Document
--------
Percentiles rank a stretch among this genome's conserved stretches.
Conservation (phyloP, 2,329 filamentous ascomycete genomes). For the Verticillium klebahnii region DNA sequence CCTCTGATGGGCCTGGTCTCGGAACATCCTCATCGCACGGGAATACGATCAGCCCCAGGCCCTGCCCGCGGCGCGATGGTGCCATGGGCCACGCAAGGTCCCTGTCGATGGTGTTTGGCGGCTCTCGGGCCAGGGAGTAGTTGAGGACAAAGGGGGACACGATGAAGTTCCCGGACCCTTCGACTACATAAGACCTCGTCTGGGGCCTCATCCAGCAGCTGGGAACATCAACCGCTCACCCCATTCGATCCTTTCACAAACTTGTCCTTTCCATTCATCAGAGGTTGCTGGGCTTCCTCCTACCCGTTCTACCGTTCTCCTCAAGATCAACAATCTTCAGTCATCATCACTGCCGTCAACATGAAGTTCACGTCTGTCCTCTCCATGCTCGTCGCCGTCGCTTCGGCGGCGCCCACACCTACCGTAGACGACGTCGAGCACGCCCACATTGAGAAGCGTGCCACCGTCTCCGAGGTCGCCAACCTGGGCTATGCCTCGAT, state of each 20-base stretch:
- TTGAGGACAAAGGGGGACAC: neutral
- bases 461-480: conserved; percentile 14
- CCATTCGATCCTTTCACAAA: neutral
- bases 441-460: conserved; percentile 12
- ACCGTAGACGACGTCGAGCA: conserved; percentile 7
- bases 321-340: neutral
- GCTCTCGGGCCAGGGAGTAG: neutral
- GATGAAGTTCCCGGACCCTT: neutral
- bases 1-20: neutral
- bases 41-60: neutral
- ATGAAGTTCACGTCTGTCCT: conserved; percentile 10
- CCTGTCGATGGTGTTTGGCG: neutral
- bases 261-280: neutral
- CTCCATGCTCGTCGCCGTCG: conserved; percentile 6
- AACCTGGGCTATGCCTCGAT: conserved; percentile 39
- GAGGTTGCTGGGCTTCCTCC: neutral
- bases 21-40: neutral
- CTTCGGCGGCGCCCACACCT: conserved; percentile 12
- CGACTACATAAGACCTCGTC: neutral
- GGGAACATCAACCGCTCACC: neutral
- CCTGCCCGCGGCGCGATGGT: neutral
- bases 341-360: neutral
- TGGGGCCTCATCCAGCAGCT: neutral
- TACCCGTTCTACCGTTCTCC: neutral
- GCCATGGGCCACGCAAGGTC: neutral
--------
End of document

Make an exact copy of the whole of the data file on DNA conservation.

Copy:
Percentiles rank a stretch among this genome's conserved stretches.
Conservation (phyloP, 2,329 filamentous ascomycete genomes). For the Verticillium klebahnii region DNA sequence CCTCTGATGGGCCTGGTCTCGGAACATCCTCATCGCACGGGAATACGATCAGCCCCAGGCCCTGCCCGCGGCGCGATGGTGCCATGGGCCACGCAAGGTCCCTGTCGATGGTGTTTGGCGGCTCTCGGGCCAGGGAGTAGTTGAGGACAAAGGGGGACACGATGAAGTTCCCGGACCCTTCGACTACATAAGACCTCGTCTGGGGCCTCATCCAGCAGCTGGGAACATCAACCGCTCACCCCATTCGATCCTTTCACAAACTTGTCCTTTCCATTCATCAGAGGTTGCTGGGCTTCCTCCTACCCGTTCTACCGTTCTCCTCAAGATCAACAATCTTCAGTCATCATCACTGCCGTCAACATGAAGTTCACGTCTGTCCTCTCCATGCTCGTCGCCGTCGCTTCGGCGGCGCCCACACCTACCGTAGACGACGTCGAGCACGCCCACATTGAGAAGCGTGCCACCGTCTCCGAGGTCGCCAACCTGGGCTATGCCTCGAT, state of each 20-base stretch:
- TTGAGGACAAAGGGGGACAC: neutral
- bases 461-480: conserved; percentile 14
- CCATTCGATCCTTTCACAAA: neutral
- bases 441-460: conserved; percentile 12
- ACCGTAGACGACGTCGAGCA: conserved; percentile 7
- bases 321-340: neutral
- GCTCTCGGGCCAGGGAGTAG: neutral
- GATGAAGTTCCCGGACCCTT: neutral
- bases 1-20: neutral
- bases 41-60: neutral
- ATGAAGTTCACGTCTGTCCT: conserved; percentile 10
- CCTGTCGATGGTGTTTGGCG: neutral
- bases 261-280: neutral
- CTCCATGCTCGTCGCCGTCG: conserved; percentile 6
- AACCTGGGCTATGCCTCGAT: conserved; percentile 39
- GAGGTTGCTGGGCTTCCTCC: neutral
- bases 21-40: neutral
- CTTCGGCGGCGCCCACACCT: conserved; percentile 12
- CGACTACATAAGACCTCGTC: neutral
- GGGAACATCAACCGCTCACC: neutral
- CCTGCCCGCGGCGCGATGGT: neutral
- bases 341-360: neutral
- TGGGGCCTCATCCAGCAGCT: neutral
- TACCCGTTCTACCGTTCTCC: neutral
- GCCATGGGCCACGCAAGGTC: neutral